Former deputy PM Tim Fischer dies aged 73

Former deputy PM Tim Fischer has died after a decade-long battle with cancer.
Former deputy PM Tim Fischer has died after a decade-long battle with cancer.

Former deputy prime minister Tim Fischer is being remembered as a "big Australian" with big passion and a big vision for his country.

Mr Fischer died at the Albury-Wodonga Cancer Centre on Thursday, surrounded by close family members.

The 73-year-old had been fighting acute leukemia for the past 10 months, and cancer generally for the past decade.

Prime Minister Scott Morrison described the former Nationals leader as a dear friend who would be sorely missed.

"Tim Fischer was a big Australian in every sense of the word," Mr Morrison said.

"Big in stature, big in his belief, big in his passion, big in his vision for what Australians could achieve, and big in his view of Australia's place in the world.

The prime minister has offered Mr Fischer's family - wife Judy and sons Harrison and Dominic - a state funeral.

He described him as an "all-in conviction politician."

"Thank you Tim, we loved you very much," Mr Morrison said.

After returning from a tour of duty in Vietnam, the former soldier entered the NSW state parliament at 24 before being elected to federal parliament in 1984, leading the federal Nationals from 1990 to 1999.

He was deputy prime minister in John Howard's government from 1996 to 1999.

Mr Howard described Mr Fischer as an "authentic Australian in so many different ways".

"He was able to identify the broader national picture, even on issues that mightn't immediately be appealing to his own constituency," he told 2GB Radio.

Mr Fischer notably supported Mr Howard in staring down his own angry rural constituents during the introduction of Australia's tough gun laws following the Port Arthur massacre in 1996.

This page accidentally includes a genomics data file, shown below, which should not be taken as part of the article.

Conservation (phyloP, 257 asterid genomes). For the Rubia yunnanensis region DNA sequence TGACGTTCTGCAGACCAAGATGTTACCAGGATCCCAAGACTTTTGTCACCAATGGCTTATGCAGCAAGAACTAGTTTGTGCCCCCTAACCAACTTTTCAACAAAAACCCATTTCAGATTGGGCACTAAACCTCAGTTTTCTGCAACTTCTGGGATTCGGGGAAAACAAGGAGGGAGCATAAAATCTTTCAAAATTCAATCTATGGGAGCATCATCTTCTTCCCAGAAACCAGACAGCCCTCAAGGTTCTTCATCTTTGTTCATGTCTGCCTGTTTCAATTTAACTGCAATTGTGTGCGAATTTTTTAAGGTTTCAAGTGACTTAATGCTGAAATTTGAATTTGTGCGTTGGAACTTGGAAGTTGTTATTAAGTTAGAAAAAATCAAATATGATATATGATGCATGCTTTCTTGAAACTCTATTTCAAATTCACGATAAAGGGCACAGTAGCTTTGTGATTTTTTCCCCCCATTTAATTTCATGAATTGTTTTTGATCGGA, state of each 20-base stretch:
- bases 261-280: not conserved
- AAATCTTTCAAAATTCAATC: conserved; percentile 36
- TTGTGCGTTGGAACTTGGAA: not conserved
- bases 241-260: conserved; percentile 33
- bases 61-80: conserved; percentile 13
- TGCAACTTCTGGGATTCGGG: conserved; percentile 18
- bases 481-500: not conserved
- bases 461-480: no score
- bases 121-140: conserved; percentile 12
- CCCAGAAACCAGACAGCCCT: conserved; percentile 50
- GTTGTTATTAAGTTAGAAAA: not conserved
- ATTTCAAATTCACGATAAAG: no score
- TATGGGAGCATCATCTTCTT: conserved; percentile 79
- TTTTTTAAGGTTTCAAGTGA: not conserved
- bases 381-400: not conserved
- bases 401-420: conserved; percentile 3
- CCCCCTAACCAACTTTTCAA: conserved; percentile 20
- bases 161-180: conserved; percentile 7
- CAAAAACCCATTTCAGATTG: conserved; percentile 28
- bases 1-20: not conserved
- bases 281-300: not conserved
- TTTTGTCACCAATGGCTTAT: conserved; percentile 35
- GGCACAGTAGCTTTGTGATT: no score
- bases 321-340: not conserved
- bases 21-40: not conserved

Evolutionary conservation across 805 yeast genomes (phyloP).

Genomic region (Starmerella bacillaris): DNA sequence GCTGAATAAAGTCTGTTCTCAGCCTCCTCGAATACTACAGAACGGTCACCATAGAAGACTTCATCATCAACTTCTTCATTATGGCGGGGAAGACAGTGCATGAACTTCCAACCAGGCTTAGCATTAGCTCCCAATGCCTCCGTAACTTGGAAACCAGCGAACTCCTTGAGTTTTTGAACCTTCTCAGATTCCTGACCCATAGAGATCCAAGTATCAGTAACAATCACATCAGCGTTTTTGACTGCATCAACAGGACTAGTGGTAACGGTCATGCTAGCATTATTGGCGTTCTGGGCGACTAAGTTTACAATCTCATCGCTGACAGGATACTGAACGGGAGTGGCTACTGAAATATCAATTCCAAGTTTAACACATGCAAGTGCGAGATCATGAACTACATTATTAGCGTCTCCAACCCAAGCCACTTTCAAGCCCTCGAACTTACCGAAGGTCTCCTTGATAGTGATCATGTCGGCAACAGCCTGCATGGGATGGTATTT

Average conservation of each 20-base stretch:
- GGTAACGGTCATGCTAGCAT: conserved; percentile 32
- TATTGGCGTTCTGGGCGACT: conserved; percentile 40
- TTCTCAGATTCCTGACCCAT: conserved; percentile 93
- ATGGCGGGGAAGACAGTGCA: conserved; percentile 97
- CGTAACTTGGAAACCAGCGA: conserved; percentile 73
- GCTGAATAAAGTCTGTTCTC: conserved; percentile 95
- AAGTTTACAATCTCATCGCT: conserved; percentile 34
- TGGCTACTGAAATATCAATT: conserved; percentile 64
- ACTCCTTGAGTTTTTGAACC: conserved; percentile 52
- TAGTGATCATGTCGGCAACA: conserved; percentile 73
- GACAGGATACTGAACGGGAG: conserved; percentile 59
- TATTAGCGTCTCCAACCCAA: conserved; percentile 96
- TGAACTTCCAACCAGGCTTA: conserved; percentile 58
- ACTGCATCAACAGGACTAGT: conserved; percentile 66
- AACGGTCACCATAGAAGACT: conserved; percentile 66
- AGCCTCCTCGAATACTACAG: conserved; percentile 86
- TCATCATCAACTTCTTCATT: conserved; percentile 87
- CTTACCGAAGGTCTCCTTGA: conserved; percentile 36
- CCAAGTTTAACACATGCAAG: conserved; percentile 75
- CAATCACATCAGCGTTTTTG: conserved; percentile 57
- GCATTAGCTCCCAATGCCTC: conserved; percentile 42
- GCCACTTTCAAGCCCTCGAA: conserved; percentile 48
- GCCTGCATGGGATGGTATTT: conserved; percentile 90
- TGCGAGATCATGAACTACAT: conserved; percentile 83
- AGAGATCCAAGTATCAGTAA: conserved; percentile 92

"There are many Australians who are alive today because of legislation change, because of that tough decision that Tim Fischer took, that courage that he showed," Nationals leader Michael McCormack said.

Mr McCormack said Australia had lost one of its finest.

"Tim embodied loyalty, kindness and courage. Regional Australia had no better friend," Mr McCormack said.

Noting Mr Fischer's love of trains, he added: "While Tim has left the station today, his legacy will live on."

Former prime minister Kevin Rudd was responsible for appointing Mr Fischer as Australia's "first and best" ambassador to the Holy See in 2008.

"I will never forget him in his beloved Akubra with me in audience with the Pope. A good Australian," Mr Rudd said.

His service was also recognised by Pope Benedict who made him a papal knight in 2012.

"Tim never left you in any doubt what he believed in ... you always knew where Tim was coming from," Mr Howard said.

When he retired from politics, Mr Fischer worked tirelessly for many causes, including autism, veterans affairs and agricultural research.

He was lauded on Thursday by many of those groups he supported, including farmers, rural doctors and Autism Spectrum Australia.

National Farmers Federation president Fiona Simson said Mr Fischer should be recognised first and foremost for his service as a conscript and platoon commander in the Vietnam war.

"There are few other people who as accurately typify what it means to be an Australian as Tim Fischer," she said.

NSW Farmers described him as "A true gentleman and a giant in representing rural and regional Australia."

Business and transport industry figures were also full of praise.

"Tim Fischer's long-term vision for the country was inspiring. He led with conviction, courage and integrity," Business Council chief Jennifer Westacott said.

Australian Associated Press